Tech helps when weather sours Adsmith Productions
After a solid beginning, the Kilmer Farms planting season was hit by bad weather causing the need to replant. The tech they’ve incorporated in their operation made replant more precise and efficient.

Tech helps when weather sours

Kilmer Farms finds that tech helps when weather creates replant crisis (Video added)

Editor’s note: You might have read [email protected] in our sister publication Farm Industry News. Now look for it in Farm Futures. For past columns, visit farmfutures.com/tech-work.

Check at the end of this story for some video insight from the Kilmers.

Best laid plans don’t always unfold as you hope. That’s the case for Kilmer Farms. When Farm Futures visited during spring planting, the family was busy finishing up corn planting and everything looked fine. Then the weather soured.

“We had rain, then cold, then rain,” says Tim Kilmer, recalling the collapse of what started as a great season. “We had fields under water.”

For the younger Kilmers, that was actually something new. “We’d never seen anything like this in our farming lives,” says Dan Kilmer. “We had to work with Dad on this to make sure it all turned out right.”

Their dad, Darryl, has been through rough spring seasons in his career, and he did something not every farmer thinks to do when the stress of a replant season appears. “We stopped,” he says. “I sat the boys down, and we talked about what was going on. We were going to have to move fast and make a lot of decisions. And we wanted them to be right.”

With the calendar looming over their heads, that calm approach helped. The process of ordering replant seed corn started. Dan and Tim headed out to every field to figure out what areas would need replant. And a strategy developed.

“We determined which fields to plant and developed a plan,” Darryl says. Then the work began. But unlike past years, the family had AutoTrac autoguidance on machinery and as-planted maps as a guide.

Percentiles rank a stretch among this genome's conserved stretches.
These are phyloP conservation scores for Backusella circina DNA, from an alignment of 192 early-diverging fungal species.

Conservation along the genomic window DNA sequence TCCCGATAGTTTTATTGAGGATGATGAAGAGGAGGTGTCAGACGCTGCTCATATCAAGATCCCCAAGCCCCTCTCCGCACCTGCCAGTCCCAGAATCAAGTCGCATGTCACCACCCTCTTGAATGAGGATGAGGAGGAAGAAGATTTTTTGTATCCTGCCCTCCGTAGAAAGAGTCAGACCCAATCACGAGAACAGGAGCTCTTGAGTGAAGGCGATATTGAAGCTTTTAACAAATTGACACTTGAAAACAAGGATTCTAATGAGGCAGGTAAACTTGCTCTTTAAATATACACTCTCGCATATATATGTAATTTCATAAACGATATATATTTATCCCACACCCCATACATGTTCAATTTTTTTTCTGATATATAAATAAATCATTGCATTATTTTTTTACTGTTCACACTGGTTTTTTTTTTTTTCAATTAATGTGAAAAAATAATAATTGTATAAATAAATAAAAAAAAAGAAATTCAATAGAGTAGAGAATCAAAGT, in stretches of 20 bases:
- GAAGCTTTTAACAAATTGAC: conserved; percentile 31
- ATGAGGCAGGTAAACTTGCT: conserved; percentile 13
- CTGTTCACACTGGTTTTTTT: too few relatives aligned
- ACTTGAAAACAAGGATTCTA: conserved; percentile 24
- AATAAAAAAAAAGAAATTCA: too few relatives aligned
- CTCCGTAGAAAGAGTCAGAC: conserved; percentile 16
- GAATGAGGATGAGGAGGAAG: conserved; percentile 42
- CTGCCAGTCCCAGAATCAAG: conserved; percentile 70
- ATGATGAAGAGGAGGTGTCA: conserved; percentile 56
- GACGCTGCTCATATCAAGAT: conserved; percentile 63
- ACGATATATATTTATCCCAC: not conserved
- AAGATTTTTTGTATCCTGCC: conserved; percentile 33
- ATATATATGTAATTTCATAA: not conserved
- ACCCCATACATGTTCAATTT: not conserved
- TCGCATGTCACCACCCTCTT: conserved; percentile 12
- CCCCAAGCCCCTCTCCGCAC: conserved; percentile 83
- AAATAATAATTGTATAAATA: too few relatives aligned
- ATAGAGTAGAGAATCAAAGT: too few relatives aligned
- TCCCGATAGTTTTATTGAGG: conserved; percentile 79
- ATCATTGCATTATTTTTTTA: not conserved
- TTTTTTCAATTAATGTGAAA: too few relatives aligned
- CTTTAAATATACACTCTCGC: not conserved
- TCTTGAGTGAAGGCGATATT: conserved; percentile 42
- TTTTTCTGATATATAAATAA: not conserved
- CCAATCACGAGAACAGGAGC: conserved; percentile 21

Tech and replant

For Dan, perhaps the first surprise was being able to follow the same track the second time around. “We were able to keep the compaction in the same place we did with the first planting,” he notes. “That made sure we didn’t make it any worse.”

The rush of replant meant long hours in the tractor. “With autoguidance I could make sure I was planting straight, but could also Facetime with my son and read him a bedtime story every night,” Tim says. “That was valuable time to me.”

Dan adds that he also connected with his children every night of that replant rush to say good night —  all while putting in a “new” crop.

While those factors are hard to put a price on, both Dan and Tim saw value in making those long hours productive and precise. And they could maintain some family connection, too.

Darryl says he liked that he could work long hours, enjoy a sandwich in the cab and know he was getting the work done right. “[The technology] really helped,” he says.

One tech the family used was the MyAnalyzer app, which allowed Tim to scout fields and know which hybrids were planted where. That was valuable in determining replant. “I could walk into a field and put in a pin and know what varieties were in that location,” he says.

Adds Dan: “We could see where the hybrids changed, and that helped us make good decisions in the field.” He also noted the information from the app is helpful in working with the crop insurance adjuster on determine exactly where replant occurred as the claims process begins.

Looking ahead

As the replant came up and the weather calmed down, the Kilmers saw the benefit of their work. “The crop is looking very good, and we’re looking forward to a good harvest,” says Darryl.

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